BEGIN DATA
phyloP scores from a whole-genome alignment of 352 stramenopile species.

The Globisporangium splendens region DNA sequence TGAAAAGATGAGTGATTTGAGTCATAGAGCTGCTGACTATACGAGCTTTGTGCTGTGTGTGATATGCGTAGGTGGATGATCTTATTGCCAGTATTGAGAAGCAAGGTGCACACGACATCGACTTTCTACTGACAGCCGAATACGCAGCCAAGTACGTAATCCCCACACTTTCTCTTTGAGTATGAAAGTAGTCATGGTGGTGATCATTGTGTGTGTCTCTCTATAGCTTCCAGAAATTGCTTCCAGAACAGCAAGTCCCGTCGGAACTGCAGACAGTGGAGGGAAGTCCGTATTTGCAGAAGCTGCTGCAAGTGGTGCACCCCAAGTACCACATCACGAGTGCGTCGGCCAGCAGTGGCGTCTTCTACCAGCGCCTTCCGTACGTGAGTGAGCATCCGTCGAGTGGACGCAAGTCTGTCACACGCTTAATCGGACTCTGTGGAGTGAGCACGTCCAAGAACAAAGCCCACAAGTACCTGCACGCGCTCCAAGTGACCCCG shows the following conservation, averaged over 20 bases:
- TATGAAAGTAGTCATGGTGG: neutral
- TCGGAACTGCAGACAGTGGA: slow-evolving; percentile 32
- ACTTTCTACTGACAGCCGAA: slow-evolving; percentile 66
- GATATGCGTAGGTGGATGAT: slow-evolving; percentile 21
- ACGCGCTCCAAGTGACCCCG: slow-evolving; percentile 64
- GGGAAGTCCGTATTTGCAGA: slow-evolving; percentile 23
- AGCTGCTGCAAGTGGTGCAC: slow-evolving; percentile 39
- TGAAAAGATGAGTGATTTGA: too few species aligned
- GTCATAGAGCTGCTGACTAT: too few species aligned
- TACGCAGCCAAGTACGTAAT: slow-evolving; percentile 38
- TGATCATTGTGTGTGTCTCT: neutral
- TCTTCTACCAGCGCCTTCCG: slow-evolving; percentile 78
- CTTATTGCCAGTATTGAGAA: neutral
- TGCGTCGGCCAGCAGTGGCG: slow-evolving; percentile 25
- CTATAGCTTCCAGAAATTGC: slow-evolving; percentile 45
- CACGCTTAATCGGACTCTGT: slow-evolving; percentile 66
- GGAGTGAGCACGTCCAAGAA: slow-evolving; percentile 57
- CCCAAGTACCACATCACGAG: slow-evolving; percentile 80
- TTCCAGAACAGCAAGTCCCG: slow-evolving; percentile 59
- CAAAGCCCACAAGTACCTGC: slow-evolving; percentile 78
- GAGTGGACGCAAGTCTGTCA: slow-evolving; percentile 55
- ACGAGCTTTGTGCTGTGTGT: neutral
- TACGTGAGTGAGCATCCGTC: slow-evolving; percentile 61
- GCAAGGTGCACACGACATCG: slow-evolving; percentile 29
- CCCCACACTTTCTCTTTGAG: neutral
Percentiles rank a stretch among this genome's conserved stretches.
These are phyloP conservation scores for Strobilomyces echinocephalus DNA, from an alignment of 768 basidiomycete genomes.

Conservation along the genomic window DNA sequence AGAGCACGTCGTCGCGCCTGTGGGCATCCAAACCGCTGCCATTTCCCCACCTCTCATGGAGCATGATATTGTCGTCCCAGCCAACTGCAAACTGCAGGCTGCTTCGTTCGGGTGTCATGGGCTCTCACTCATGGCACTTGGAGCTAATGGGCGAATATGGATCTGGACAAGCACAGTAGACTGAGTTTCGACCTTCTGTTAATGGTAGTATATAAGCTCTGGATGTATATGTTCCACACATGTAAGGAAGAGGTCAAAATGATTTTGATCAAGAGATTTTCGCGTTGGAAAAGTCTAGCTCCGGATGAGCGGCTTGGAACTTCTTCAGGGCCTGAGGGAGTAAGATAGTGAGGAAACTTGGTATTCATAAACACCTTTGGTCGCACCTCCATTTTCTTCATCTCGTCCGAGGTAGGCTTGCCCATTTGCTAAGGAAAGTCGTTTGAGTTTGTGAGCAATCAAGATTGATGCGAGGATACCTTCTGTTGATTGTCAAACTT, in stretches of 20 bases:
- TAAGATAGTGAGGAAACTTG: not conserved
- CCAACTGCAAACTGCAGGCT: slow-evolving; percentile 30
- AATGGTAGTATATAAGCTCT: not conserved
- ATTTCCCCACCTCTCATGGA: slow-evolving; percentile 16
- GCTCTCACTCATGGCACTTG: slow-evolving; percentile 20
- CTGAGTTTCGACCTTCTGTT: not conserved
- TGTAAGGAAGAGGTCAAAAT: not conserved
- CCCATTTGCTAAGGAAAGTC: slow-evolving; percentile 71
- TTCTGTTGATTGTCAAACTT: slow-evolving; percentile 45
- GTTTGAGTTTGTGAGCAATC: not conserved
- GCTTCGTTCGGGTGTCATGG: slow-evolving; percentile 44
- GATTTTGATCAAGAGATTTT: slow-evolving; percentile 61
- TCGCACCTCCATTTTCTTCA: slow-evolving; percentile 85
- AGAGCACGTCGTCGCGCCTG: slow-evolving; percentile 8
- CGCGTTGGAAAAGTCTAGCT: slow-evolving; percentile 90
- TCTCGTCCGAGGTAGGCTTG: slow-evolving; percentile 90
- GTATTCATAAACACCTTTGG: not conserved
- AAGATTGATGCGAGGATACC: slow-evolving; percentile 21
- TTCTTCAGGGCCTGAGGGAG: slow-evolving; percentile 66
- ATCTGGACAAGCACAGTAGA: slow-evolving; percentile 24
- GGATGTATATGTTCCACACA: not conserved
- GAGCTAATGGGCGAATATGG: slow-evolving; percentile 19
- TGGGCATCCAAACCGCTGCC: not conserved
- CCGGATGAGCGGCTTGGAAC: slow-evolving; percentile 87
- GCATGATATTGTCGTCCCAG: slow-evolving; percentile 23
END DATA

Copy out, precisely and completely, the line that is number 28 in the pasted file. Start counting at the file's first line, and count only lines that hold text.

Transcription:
Percentiles rank a stretch among this genome's conserved stretches.